EDIT : This problem has been confirmed with Spice simulations and by Joel’s (@openBCI) own tests. He is activelly looking at optimal resistors/capacitors values for the next round of production. If you want to do the modification on your Ganglion board, you can replae capacitors C9, C37, C39 and C44 with 22uF capacitors (0603 SMT package).


So I hooked up the ganglion on my headset. I chose to connect the 4 channels to the electrodes O1, O2, POz and Pz. The Board is attached on the back of the head and is powered with a LiPo battery.


I generally start with a visual inspection of the signal. I did not have to tweak too much the electrode before getting a good signal. Not surprisingly (with this 2.4Hz high pass filter), I had no problem of saturation with my gold-platted dry electrodes.


The signal looks okay, with some alpha burst at -8 and -2 second. I have around 10 uV of standard deviation, which is usually the case for EEG.


Now it’s time to get some real brain signal. I followed the same exact odd-ball protocol I described in my previous post P300 With muse.


We can clearly see the P300 response. I guess the high pass filter did not attenuate too much the signal.

Amplifiers Comparison

Since I do the same experiment with every amplifier I can get my hands on, I can push further the analysis and make a simple comparison. I have data with 4 headset:

  • Interaxeon Muse 2016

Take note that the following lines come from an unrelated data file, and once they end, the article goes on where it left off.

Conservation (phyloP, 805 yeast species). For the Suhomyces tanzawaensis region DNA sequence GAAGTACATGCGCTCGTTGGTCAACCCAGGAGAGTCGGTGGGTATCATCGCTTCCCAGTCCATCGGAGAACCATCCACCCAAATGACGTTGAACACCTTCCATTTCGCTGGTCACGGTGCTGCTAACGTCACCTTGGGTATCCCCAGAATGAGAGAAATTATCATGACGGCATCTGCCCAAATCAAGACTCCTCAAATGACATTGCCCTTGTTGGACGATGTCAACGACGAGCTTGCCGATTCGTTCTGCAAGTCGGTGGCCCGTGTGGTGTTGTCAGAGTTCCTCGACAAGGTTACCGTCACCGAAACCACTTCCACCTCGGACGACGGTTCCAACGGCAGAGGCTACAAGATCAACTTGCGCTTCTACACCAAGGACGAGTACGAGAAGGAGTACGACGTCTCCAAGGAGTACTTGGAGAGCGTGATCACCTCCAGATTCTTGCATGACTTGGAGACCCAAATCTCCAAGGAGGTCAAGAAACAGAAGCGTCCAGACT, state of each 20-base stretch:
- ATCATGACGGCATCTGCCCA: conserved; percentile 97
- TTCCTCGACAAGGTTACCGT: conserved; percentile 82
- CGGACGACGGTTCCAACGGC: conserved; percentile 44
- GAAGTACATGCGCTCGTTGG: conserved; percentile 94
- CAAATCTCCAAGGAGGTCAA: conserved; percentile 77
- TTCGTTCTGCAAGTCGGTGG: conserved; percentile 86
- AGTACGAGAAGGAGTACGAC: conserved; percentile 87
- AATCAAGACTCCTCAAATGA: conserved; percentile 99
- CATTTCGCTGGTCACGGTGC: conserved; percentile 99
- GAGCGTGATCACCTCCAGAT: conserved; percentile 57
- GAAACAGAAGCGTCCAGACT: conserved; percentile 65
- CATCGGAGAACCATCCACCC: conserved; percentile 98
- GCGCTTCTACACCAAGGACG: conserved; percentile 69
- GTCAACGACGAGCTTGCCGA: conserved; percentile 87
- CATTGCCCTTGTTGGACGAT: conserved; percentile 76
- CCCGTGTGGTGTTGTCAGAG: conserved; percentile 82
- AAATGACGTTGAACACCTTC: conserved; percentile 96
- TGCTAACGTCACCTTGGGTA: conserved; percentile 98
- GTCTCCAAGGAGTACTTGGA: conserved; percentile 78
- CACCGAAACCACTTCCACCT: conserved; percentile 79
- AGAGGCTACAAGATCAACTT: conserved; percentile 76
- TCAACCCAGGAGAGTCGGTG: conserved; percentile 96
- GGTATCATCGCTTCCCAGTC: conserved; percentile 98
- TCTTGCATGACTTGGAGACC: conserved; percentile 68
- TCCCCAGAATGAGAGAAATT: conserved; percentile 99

• Neuroelectrics Enobio32 : a 32 channel dry EEG headset.
  • Alex EEG : my own 24 channel dry EEG amplifier.
  • OpenBCI Ganglion

All the data have been recorded on different day, so the comparison is not fair. In addition, I had some trouble with the Enobio32 so results for this one have to be taken with a grain of salt.

Given that electrodes montages and reference channels are different, direct comparison of ERP are difficult. I also don’t think comparing ERP is relevant, since averaging individual response boost the SNR and hide difference in signal quality. Instead I will compare Accuracy in a classification task “Target” versus “Non-Target”. For those who are familiar with my toolbox pyRiemann, I used the following pipeline (after a 1-30Hz bandpass filter) :

clf = make_pipeline(XdawnCovariances(nfilter=4, estimator='lwf'),

Evaluation is done in cross validation, and AUC is used as metric.


The muse headset achieves 0.74 AUC. This is a bit lower than the results from my previous post, but the pipeline is different. Next in line is the Enobio restricted to 4 channels (Pz, O1,Oz and O2) and Enobio with 32 channels. Performance are relatively low, and I suspect I could do better with more care during the headset set-up.

Alex EEG and the ganglion (using the 4 same channels and headset, just a different amplifier) obtain the same performance of 0.95 AUC. This is even more remarkable that data have been recorded on two different days. Finally, using all 24 channel increase a little the performance, but non siginficantly.

Of course, this is only one subject so I would not make any definitive conclusion.

PS : You can see why I don’t like ERP comparison. Despite having relatively similar ERP responses, the muse SNR is really lower and lead to a dramatic decrease in performances.

Wrap Up

Overall, I’m quite pleased with this new board. I had a lot of issue with the previous openBCI board. The Bluetooth connection was unreliable and I was unable to record signal with anything else than silver-based electrodes. These two issues have been addressed with the Ganglion.

As we can see with performance in classification, having only 4 channels is not too limiting, and we can achieve equivalent performance by placing electrodes correctly.

At the moment, my main concern is the problem of the high pass filter. This did not have an impact on the test I made, but will surely have with another setup.